In the early afternoon Casma is typically a sleepy, quiet place. About 225 miles north of Lima, Peru’s capital city, Casma is a hard-working town that straddles the Panamerican Highway. Surrounded by expansive agricultural fields where asparagus, avocados, passion fruit, and mangos are grown for export, Casma serves as the financial and judicial hub of the coastal region of Peru’s Ancash department (kind of like an American or Mexican state). Casmeños (as people from Casma are called) perhaps unknowingly follow Ben Franklin’s advice for wealth and health. They get up early and go to bed at a reasonable hour. Whether they work in the fields, or own them, or run the banks, loan agencies, or notaries that service the agricultural industry, Casmeños never fail to rest for a few hours in the early afternoon before returning to work from 4 to 8pm. However, during this election cycle, things are different.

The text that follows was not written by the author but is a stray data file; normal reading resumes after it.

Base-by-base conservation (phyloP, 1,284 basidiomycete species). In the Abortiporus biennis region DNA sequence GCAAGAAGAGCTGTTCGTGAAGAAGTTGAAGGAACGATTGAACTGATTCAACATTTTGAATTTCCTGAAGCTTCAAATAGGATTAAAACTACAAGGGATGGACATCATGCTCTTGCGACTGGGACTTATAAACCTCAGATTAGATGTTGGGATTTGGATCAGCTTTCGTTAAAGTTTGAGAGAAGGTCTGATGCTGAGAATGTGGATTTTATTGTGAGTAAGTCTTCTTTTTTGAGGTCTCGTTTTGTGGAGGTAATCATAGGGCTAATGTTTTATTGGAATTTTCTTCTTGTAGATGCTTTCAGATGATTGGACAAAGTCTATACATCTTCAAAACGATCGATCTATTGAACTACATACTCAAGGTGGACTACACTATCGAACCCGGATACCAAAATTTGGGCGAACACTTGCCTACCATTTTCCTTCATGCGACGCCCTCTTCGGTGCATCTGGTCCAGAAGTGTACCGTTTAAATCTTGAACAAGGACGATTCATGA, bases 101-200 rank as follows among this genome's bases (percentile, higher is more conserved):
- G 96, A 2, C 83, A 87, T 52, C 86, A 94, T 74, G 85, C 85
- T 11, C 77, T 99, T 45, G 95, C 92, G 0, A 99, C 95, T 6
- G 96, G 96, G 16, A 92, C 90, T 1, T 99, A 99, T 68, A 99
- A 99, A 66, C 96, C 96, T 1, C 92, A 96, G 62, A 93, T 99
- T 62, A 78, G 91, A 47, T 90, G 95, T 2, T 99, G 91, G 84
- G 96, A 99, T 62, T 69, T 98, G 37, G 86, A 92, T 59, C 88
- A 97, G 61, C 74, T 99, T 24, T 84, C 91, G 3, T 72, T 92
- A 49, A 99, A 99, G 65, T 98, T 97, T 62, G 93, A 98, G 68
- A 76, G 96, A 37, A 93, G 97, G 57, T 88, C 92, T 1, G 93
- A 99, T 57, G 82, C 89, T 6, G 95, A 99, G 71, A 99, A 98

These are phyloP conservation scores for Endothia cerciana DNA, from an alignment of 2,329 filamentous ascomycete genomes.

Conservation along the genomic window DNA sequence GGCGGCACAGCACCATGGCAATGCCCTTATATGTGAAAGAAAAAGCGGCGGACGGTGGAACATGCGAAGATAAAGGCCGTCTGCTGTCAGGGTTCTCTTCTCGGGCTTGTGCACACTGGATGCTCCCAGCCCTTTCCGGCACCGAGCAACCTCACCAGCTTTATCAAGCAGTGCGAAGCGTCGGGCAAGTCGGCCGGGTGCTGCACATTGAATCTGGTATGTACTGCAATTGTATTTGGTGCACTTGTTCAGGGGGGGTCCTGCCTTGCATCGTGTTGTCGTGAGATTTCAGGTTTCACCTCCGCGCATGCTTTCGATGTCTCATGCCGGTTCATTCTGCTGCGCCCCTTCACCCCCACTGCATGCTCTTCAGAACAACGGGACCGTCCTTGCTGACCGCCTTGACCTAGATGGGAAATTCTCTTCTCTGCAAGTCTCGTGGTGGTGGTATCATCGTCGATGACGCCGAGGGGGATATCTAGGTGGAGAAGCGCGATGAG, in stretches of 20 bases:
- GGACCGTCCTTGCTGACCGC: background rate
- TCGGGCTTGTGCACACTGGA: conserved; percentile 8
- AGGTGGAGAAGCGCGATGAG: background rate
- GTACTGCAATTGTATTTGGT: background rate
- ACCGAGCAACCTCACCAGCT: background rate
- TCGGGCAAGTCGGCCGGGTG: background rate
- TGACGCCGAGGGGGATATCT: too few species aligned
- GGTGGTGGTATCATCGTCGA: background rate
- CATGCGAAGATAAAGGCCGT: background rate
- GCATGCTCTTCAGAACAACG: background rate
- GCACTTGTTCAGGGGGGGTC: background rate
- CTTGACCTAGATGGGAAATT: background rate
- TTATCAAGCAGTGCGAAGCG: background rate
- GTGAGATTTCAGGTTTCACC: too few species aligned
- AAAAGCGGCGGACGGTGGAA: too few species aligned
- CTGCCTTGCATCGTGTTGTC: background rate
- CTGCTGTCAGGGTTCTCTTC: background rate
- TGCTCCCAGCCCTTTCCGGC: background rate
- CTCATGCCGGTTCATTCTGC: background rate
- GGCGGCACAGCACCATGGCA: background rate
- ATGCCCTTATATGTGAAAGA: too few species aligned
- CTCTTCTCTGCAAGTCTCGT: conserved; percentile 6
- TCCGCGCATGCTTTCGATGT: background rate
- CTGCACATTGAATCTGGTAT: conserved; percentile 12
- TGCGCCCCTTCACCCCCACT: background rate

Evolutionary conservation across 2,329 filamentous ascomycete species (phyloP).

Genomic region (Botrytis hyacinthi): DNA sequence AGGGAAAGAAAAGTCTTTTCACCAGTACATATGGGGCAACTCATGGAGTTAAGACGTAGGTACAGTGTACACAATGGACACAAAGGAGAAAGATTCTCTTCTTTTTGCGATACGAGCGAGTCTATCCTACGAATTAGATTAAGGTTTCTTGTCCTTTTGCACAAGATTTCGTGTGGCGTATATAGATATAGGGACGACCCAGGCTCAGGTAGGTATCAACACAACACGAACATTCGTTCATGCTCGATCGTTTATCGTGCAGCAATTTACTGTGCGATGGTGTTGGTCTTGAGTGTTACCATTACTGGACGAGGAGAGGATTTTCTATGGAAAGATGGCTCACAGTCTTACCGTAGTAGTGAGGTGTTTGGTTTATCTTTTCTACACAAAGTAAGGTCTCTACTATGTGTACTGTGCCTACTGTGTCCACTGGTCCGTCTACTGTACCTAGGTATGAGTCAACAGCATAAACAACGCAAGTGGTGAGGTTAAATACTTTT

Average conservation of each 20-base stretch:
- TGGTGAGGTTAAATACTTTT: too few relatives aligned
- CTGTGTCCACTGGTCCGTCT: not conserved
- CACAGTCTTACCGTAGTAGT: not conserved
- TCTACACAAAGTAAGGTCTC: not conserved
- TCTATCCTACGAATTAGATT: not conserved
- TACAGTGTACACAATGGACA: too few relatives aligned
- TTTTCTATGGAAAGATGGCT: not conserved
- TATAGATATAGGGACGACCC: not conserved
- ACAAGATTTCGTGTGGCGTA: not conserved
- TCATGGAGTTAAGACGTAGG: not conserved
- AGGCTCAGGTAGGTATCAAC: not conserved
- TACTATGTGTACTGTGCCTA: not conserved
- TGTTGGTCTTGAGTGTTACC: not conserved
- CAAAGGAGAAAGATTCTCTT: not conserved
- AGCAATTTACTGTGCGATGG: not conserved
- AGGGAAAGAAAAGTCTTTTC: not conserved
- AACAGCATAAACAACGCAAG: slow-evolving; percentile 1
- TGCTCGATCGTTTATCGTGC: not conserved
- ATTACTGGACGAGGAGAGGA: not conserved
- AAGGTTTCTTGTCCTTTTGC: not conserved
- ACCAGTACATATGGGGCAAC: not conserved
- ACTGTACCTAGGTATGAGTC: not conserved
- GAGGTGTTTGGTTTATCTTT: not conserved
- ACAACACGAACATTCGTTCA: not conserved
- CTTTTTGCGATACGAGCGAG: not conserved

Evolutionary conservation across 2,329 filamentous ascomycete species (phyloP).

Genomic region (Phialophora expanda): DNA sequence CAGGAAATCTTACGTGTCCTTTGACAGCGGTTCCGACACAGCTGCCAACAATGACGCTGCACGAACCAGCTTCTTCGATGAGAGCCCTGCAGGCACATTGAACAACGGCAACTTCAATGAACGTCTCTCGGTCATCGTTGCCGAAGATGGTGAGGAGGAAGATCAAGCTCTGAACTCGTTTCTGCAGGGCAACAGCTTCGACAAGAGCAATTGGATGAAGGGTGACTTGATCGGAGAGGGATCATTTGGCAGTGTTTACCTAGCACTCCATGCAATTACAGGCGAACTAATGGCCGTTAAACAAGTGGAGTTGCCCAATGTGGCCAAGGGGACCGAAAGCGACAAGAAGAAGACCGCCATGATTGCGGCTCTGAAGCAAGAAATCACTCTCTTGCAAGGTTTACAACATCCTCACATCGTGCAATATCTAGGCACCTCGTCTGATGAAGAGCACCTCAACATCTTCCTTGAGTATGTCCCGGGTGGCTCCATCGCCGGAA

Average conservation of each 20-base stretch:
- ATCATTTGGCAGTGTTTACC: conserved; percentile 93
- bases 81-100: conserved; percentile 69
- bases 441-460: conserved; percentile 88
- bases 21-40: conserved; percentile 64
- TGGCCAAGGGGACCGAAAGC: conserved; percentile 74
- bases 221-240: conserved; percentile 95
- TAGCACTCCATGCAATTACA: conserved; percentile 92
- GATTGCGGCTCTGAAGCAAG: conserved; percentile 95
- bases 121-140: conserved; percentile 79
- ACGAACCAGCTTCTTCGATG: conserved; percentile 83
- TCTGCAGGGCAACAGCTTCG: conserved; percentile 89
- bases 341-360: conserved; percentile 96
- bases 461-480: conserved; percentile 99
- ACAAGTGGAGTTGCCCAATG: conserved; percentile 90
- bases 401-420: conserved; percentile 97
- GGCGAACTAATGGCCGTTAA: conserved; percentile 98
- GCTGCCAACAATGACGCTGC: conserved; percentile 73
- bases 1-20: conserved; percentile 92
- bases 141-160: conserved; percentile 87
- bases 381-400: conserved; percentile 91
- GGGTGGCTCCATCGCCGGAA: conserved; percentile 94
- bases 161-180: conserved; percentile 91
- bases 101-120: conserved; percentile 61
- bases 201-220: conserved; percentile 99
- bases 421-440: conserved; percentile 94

It’s not even 4 yet and a hip-hop song sampling the infectious twang from Missy Elliot’s “Get Ur Freak On” informs me to “…marca asi, por la bandera.” I should “…mark the flag, just like this.” In other words, when I go to the polls, I should cast my vote by putting an ‘X’ through the red and white flag that represents the political party Movimiento Nuevo Izquierda. This endless barrage of propaganda is clearly effective, as I can’t get it out of my head. What’s interesting about the intensity and techniques of campaigning in Peru is that voting is obligatory. Unlike the United States where candidates must not only earn people’s votes, but also convince them to vote, in Peru everyone over 18 is required to vote. So if voting is obligatory, why all the noise?